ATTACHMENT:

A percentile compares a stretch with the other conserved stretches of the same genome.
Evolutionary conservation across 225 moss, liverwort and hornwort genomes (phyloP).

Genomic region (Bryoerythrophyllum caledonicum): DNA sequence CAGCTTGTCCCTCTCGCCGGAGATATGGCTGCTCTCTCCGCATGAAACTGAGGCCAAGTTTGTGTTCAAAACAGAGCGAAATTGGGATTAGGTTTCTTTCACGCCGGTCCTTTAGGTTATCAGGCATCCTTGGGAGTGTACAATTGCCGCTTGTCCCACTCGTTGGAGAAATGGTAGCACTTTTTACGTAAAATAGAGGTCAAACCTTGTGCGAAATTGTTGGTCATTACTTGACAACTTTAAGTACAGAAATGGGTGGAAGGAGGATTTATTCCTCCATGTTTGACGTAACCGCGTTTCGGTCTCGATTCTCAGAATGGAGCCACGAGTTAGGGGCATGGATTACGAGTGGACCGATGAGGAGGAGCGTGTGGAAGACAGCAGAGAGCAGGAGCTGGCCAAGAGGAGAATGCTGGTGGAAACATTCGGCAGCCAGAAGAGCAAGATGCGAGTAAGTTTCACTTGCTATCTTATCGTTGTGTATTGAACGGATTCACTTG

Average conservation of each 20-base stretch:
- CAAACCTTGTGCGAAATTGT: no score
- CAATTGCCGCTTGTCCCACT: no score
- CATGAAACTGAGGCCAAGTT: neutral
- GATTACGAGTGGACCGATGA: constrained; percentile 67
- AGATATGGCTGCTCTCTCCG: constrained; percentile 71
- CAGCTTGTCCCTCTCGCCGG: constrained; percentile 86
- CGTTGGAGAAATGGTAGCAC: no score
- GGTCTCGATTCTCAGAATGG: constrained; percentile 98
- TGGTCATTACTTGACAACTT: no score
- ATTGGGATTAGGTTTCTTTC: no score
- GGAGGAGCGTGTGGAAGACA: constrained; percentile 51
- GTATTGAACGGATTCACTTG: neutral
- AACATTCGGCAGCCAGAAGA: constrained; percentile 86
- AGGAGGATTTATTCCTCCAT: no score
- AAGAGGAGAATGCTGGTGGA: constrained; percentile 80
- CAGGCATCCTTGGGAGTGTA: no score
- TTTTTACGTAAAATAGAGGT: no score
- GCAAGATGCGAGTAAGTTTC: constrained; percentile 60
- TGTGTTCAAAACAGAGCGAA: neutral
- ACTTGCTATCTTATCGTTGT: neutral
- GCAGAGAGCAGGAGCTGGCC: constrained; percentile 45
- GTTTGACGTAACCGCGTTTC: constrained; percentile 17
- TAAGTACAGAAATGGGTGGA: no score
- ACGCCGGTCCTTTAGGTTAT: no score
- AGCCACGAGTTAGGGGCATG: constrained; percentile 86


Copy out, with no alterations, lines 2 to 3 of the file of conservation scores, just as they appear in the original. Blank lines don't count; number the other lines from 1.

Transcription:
Evolutionary conservation across 225 moss, liverwort and hornwort genomes (phyloP).

Genomic region (Bryoerythrophyllum caledonicum): DNA sequence CAGCTTGTCCCTCTCGCCGGAGATATGGCTGCTCTCTCCGCATGAAACTGAGGCCAAGTTTGTGTTCAAAACAGAGCGAAATTGGGATTAGGTTTCTTTCACGCCGGTCCTTTAGGTTATCAGGCATCCTTGGGAGTGTACAATTGCCGCTTGTCCCACTCGTTGGAGAAATGGTAGCACTTTTTACGTAAAATAGAGGTCAAACCTTGTGCGAAATTGTTGGTCATTACTTGACAACTTTAAGTACAGAAATGGGTGGAAGGAGGATTTATTCCTCCATGTTTGACGTAACCGCGTTTCGGTCTCGATTCTCAGAATGGAGCCACGAGTTAGGGGCATGGATTACGAGTGGACCGATGAGGAGGAGCGTGTGGAAGACAGCAGAGAGCAGGAGCTGGCCAAGAGGAGAATGCTGGTGGAAACATTCGGCAGCCAGAAGAGCAAGATGCGAGTAAGTTTCACTTGCTATCTTATCGTTGTGTATTGAACGGATTCACTTG